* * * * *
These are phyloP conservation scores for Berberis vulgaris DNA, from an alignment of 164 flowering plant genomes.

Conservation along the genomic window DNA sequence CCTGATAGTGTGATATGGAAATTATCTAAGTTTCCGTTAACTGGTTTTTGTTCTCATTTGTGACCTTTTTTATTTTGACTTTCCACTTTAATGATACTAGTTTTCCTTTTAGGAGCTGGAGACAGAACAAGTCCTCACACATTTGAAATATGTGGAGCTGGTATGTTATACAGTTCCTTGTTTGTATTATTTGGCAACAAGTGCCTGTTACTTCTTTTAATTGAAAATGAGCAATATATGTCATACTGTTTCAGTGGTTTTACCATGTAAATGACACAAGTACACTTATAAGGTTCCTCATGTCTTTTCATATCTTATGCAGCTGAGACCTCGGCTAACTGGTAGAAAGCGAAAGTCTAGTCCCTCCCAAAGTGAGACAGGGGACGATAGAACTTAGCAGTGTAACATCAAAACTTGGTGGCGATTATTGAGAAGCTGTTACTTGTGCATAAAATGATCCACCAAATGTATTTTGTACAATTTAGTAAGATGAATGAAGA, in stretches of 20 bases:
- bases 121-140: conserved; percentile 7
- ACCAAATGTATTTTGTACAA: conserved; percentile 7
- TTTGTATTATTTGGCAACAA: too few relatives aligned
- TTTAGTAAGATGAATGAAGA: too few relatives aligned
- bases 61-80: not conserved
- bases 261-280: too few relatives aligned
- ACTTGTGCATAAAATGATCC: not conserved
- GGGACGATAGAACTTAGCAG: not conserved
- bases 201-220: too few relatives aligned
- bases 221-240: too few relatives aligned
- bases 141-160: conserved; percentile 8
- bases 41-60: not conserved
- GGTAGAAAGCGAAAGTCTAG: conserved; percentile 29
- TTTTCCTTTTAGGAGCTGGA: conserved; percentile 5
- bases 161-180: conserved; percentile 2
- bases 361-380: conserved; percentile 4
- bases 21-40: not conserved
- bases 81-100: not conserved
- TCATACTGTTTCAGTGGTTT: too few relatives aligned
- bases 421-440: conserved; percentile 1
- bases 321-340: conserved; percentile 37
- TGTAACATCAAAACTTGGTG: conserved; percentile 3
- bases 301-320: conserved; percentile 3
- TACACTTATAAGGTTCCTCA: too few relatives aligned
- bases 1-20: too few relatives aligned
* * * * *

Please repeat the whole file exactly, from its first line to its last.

These are phyloP conservation scores for Berberis vulgaris DNA, from an alignment of 164 flowering plant genomes.

Conservation along the genomic window DNA sequence CCTGATAGTGTGATATGGAAATTATCTAAGTTTCCGTTAACTGGTTTTTGTTCTCATTTGTGACCTTTTTTATTTTGACTTTCCACTTTAATGATACTAGTTTTCCTTTTAGGAGCTGGAGACAGAACAAGTCCTCACACATTTGAAATATGTGGAGCTGGTATGTTATACAGTTCCTTGTTTGTATTATTTGGCAACAAGTGCCTGTTACTTCTTTTAATTGAAAATGAGCAATATATGTCATACTGTTTCAGTGGTTTTACCATGTAAATGACACAAGTACACTTATAAGGTTCCTCATGTCTTTTCATATCTTATGCAGCTGAGACCTCGGCTAACTGGTAGAAAGCGAAAGTCTAGTCCCTCCCAAAGTGAGACAGGGGACGATAGAACTTAGCAGTGTAACATCAAAACTTGGTGGCGATTATTGAGAAGCTGTTACTTGTGCATAAAATGATCCACCAAATGTATTTTGTACAATTTAGTAAGATGAATGAAGA, in stretches of 20 bases:
- bases 121-140: conserved; percentile 7
- ACCAAATGTATTTTGTACAA: conserved; percentile 7
- TTTGTATTATTTGGCAACAA: too few relatives aligned
- TTTAGTAAGATGAATGAAGA: too few relatives aligned
- bases 61-80: not conserved
- bases 261-280: too few relatives aligned
- ACTTGTGCATAAAATGATCC: not conserved
- GGGACGATAGAACTTAGCAG: not conserved
- bases 201-220: too few relatives aligned
- bases 221-240: too few relatives aligned
- bases 141-160: conserved; percentile 8
- bases 41-60: not conserved
- GGTAGAAAGCGAAAGTCTAG: conserved; percentile 29
- TTTTCCTTTTAGGAGCTGGA: conserved; percentile 5
- bases 161-180: conserved; percentile 2
- bases 361-380: conserved; percentile 4
- bases 21-40: not conserved
- bases 81-100: not conserved
- TCATACTGTTTCAGTGGTTT: too few relatives aligned
- bases 421-440: conserved; percentile 1
- bases 321-340: conserved; percentile 37
- TGTAACATCAAAACTTGGTG: conserved; percentile 3
- bases 301-320: conserved; percentile 3
- TACACTTATAAGGTTCCTCA: too few relatives aligned
- bases 1-20: too few relatives aligned